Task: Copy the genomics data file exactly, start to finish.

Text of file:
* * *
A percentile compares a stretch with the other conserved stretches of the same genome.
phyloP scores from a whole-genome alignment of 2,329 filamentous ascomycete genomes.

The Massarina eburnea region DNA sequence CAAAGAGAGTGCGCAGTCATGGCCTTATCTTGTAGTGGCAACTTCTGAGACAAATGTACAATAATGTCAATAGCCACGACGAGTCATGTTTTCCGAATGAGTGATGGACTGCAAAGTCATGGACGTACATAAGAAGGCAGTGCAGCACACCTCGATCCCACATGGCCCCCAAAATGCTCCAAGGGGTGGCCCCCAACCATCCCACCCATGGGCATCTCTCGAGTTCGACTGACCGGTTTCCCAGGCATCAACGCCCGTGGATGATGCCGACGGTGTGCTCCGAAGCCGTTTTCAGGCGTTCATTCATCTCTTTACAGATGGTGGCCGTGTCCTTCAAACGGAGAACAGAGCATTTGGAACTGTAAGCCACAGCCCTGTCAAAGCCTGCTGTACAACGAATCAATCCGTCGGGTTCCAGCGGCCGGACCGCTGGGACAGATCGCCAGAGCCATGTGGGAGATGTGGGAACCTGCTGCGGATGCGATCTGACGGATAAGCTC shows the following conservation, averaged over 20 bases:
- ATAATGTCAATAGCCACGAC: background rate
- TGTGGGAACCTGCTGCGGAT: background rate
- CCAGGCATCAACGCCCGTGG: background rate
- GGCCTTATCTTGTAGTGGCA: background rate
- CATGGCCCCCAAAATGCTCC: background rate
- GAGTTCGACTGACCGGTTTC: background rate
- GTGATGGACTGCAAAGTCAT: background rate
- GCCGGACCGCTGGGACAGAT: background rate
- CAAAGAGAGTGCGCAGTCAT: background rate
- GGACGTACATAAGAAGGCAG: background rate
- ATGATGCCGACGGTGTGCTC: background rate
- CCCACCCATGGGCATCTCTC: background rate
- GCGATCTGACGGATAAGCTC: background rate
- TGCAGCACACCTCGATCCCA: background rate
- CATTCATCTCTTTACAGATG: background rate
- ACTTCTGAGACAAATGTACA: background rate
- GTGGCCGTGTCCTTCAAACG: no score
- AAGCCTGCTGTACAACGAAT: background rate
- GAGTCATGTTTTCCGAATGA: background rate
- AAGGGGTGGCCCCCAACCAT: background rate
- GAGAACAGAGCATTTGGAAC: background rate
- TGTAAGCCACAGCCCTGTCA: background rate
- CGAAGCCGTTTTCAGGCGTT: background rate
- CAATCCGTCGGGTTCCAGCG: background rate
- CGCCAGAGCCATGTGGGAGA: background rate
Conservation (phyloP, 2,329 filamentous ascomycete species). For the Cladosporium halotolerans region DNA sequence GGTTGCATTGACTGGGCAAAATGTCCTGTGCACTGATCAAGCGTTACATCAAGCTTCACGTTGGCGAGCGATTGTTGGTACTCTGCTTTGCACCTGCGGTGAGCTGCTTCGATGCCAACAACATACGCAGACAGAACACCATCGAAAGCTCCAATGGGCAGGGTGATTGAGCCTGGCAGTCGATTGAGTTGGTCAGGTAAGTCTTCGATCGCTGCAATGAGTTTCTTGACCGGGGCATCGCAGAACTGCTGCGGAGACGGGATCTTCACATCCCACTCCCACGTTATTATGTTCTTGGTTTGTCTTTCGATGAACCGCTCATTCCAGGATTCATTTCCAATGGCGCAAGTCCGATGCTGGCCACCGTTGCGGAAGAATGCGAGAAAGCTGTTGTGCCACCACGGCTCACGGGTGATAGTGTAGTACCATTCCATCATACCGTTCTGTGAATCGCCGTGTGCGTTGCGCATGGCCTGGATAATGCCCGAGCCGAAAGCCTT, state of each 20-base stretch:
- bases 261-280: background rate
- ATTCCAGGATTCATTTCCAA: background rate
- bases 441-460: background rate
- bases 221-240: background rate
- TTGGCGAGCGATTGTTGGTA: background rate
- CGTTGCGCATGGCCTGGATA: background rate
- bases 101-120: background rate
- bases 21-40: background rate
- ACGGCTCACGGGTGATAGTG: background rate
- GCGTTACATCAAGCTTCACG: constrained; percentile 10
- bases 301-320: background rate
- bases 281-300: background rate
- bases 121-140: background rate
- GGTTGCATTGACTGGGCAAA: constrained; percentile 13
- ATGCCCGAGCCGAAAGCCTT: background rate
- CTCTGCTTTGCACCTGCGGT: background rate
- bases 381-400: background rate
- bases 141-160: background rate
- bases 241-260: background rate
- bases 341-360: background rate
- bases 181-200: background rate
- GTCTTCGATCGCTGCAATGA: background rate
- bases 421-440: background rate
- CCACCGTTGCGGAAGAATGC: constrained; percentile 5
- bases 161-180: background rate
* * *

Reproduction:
A percentile compares a stretch with the other conserved stretches of the same genome.
phyloP scores from a whole-genome alignment of 2,329 filamentous ascomycete genomes.

The Massarina eburnea region DNA sequence CAAAGAGAGTGCGCAGTCATGGCCTTATCTTGTAGTGGCAACTTCTGAGACAAATGTACAATAATGTCAATAGCCACGACGAGTCATGTTTTCCGAATGAGTGATGGACTGCAAAGTCATGGACGTACATAAGAAGGCAGTGCAGCACACCTCGATCCCACATGGCCCCCAAAATGCTCCAAGGGGTGGCCCCCAACCATCCCACCCATGGGCATCTCTCGAGTTCGACTGACCGGTTTCCCAGGCATCAACGCCCGTGGATGATGCCGACGGTGTGCTCCGAAGCCGTTTTCAGGCGTTCATTCATCTCTTTACAGATGGTGGCCGTGTCCTTCAAACGGAGAACAGAGCATTTGGAACTGTAAGCCACAGCCCTGTCAAAGCCTGCTGTACAACGAATCAATCCGTCGGGTTCCAGCGGCCGGACCGCTGGGACAGATCGCCAGAGCCATGTGGGAGATGTGGGAACCTGCTGCGGATGCGATCTGACGGATAAGCTC shows the following conservation, averaged over 20 bases:
- ATAATGTCAATAGCCACGAC: background rate
- TGTGGGAACCTGCTGCGGAT: background rate
- CCAGGCATCAACGCCCGTGG: background rate
- GGCCTTATCTTGTAGTGGCA: background rate
- CATGGCCCCCAAAATGCTCC: background rate
- GAGTTCGACTGACCGGTTTC: background rate
- GTGATGGACTGCAAAGTCAT: background rate
- GCCGGACCGCTGGGACAGAT: background rate
- CAAAGAGAGTGCGCAGTCAT: background rate
- GGACGTACATAAGAAGGCAG: background rate
- ATGATGCCGACGGTGTGCTC: background rate
- CCCACCCATGGGCATCTCTC: background rate
- GCGATCTGACGGATAAGCTC: background rate
- TGCAGCACACCTCGATCCCA: background rate
- CATTCATCTCTTTACAGATG: background rate
- ACTTCTGAGACAAATGTACA: background rate
- GTGGCCGTGTCCTTCAAACG: no score
- AAGCCTGCTGTACAACGAAT: background rate
- GAGTCATGTTTTCCGAATGA: background rate
- AAGGGGTGGCCCCCAACCAT: background rate
- GAGAACAGAGCATTTGGAAC: background rate
- TGTAAGCCACAGCCCTGTCA: background rate
- CGAAGCCGTTTTCAGGCGTT: background rate
- CAATCCGTCGGGTTCCAGCG: background rate
- CGCCAGAGCCATGTGGGAGA: background rate
Conservation (phyloP, 2,329 filamentous ascomycete species). For the Cladosporium halotolerans region DNA sequence GGTTGCATTGACTGGGCAAAATGTCCTGTGCACTGATCAAGCGTTACATCAAGCTTCACGTTGGCGAGCGATTGTTGGTACTCTGCTTTGCACCTGCGGTGAGCTGCTTCGATGCCAACAACATACGCAGACAGAACACCATCGAAAGCTCCAATGGGCAGGGTGATTGAGCCTGGCAGTCGATTGAGTTGGTCAGGTAAGTCTTCGATCGCTGCAATGAGTTTCTTGACCGGGGCATCGCAGAACTGCTGCGGAGACGGGATCTTCACATCCCACTCCCACGTTATTATGTTCTTGGTTTGTCTTTCGATGAACCGCTCATTCCAGGATTCATTTCCAATGGCGCAAGTCCGATGCTGGCCACCGTTGCGGAAGAATGCGAGAAAGCTGTTGTGCCACCACGGCTCACGGGTGATAGTGTAGTACCATTCCATCATACCGTTCTGTGAATCGCCGTGTGCGTTGCGCATGGCCTGGATAATGCCCGAGCCGAAAGCCTT, state of each 20-base stretch:
- bases 261-280: background rate
- ATTCCAGGATTCATTTCCAA: background rate
- bases 441-460: background rate
- bases 221-240: background rate
- TTGGCGAGCGATTGTTGGTA: background rate
- CGTTGCGCATGGCCTGGATA: background rate
- bases 101-120: background rate
- bases 21-40: background rate
- ACGGCTCACGGGTGATAGTG: background rate
- GCGTTACATCAAGCTTCACG: constrained; percentile 10
- bases 301-320: background rate
- bases 281-300: background rate
- bases 121-140: background rate
- GGTTGCATTGACTGGGCAAA: constrained; percentile 13
- ATGCCCGAGCCGAAAGCCTT: background rate
- CTCTGCTTTGCACCTGCGGT: background rate
- bases 381-400: background rate
- bases 141-160: background rate
- bases 241-260: background rate
- bases 341-360: background rate
- bases 181-200: background rate
- GTCTTCGATCGCTGCAATGA: background rate
- bases 421-440: background rate
- CCACCGTTGCGGAAGAATGC: constrained; percentile 5
- bases 161-180: background rate